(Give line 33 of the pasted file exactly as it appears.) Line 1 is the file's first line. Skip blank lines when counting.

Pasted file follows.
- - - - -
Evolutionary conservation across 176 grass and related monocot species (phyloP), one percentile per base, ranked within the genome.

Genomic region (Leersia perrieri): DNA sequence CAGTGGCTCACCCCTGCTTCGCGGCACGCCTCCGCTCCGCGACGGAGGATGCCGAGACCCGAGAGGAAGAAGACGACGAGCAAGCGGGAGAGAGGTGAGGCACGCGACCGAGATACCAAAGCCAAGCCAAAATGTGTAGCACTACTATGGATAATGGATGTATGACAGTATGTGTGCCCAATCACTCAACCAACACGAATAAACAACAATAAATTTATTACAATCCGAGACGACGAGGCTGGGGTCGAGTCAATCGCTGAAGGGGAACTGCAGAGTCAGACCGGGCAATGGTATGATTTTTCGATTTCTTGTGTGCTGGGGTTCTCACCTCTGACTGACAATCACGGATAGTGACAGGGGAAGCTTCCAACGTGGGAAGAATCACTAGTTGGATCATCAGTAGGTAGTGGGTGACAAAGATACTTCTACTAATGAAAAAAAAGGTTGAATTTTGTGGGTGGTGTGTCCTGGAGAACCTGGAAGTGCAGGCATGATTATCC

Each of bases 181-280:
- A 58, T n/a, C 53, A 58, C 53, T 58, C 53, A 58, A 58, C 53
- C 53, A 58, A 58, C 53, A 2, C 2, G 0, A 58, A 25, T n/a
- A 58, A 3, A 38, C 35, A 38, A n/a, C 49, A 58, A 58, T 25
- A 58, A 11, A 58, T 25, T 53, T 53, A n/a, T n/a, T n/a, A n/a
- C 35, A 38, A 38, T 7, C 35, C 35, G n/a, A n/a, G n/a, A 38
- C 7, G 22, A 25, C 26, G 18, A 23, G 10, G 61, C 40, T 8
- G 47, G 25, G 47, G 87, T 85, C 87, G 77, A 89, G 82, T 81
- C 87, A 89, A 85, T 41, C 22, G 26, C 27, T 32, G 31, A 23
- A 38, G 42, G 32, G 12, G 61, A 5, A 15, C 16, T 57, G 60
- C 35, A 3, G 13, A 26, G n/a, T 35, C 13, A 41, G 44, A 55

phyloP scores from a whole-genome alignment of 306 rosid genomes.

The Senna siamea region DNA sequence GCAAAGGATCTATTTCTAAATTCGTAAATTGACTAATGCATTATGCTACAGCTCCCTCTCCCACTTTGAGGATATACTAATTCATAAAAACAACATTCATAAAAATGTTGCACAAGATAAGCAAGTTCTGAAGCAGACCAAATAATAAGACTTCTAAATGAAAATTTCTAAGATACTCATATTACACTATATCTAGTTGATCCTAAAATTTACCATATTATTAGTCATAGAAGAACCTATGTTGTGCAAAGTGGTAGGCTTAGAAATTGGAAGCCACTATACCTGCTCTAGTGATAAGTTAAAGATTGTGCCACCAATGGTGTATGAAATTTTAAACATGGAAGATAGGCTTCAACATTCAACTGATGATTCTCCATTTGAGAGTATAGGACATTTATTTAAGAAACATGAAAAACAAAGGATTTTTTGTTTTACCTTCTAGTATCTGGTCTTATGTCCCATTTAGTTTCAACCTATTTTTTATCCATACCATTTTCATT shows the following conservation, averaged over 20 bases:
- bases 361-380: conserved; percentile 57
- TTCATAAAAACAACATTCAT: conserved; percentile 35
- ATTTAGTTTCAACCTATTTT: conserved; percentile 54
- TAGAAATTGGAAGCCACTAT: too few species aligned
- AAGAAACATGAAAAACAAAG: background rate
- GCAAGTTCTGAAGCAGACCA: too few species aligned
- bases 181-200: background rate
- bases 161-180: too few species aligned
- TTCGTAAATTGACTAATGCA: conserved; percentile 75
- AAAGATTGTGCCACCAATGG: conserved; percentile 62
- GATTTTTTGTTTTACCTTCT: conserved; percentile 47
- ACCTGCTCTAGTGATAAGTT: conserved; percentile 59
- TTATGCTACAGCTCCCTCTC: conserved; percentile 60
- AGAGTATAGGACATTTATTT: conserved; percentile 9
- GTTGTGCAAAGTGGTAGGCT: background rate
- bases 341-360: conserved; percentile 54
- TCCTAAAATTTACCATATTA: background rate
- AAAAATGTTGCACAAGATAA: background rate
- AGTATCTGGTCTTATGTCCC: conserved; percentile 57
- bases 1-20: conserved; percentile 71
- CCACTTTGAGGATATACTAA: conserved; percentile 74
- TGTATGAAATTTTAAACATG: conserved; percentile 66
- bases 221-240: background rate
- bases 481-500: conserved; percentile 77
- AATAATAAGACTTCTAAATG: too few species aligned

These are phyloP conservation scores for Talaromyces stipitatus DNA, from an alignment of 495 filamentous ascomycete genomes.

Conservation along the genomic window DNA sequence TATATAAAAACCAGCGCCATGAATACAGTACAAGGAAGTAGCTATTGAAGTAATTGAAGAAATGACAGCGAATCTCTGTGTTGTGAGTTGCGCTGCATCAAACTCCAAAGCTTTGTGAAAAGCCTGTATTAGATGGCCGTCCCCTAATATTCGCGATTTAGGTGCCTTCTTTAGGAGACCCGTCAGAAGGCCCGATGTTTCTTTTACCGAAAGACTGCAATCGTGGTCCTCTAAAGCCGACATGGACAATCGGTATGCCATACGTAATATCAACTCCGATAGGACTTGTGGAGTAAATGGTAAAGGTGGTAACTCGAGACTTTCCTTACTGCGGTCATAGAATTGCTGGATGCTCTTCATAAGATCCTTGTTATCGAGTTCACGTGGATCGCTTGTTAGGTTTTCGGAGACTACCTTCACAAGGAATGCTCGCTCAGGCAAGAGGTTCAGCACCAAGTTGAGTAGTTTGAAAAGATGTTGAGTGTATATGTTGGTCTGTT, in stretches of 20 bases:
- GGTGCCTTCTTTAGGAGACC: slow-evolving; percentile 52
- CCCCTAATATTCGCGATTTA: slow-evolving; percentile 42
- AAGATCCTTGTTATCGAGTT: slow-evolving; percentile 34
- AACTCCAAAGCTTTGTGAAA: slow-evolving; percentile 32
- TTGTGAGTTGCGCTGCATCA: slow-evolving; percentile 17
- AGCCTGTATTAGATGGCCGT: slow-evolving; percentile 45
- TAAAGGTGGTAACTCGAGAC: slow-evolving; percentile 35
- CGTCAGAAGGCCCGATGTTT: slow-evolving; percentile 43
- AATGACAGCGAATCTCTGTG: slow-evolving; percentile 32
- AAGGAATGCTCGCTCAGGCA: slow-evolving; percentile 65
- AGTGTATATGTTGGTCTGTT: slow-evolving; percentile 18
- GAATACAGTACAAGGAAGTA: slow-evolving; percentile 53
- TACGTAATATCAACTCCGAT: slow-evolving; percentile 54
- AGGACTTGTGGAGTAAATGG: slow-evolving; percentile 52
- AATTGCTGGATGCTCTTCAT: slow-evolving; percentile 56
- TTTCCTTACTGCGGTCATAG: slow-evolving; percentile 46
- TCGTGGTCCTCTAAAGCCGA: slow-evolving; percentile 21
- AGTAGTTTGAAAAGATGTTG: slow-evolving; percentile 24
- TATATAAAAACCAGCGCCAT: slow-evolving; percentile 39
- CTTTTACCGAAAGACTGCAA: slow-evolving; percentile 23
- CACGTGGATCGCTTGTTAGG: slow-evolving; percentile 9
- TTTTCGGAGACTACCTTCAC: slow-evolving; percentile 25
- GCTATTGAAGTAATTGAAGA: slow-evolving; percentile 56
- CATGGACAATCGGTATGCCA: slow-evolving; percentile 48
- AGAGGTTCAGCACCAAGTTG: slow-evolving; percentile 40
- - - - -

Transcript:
- AAAAATGTTGCACAAGATAA: background rate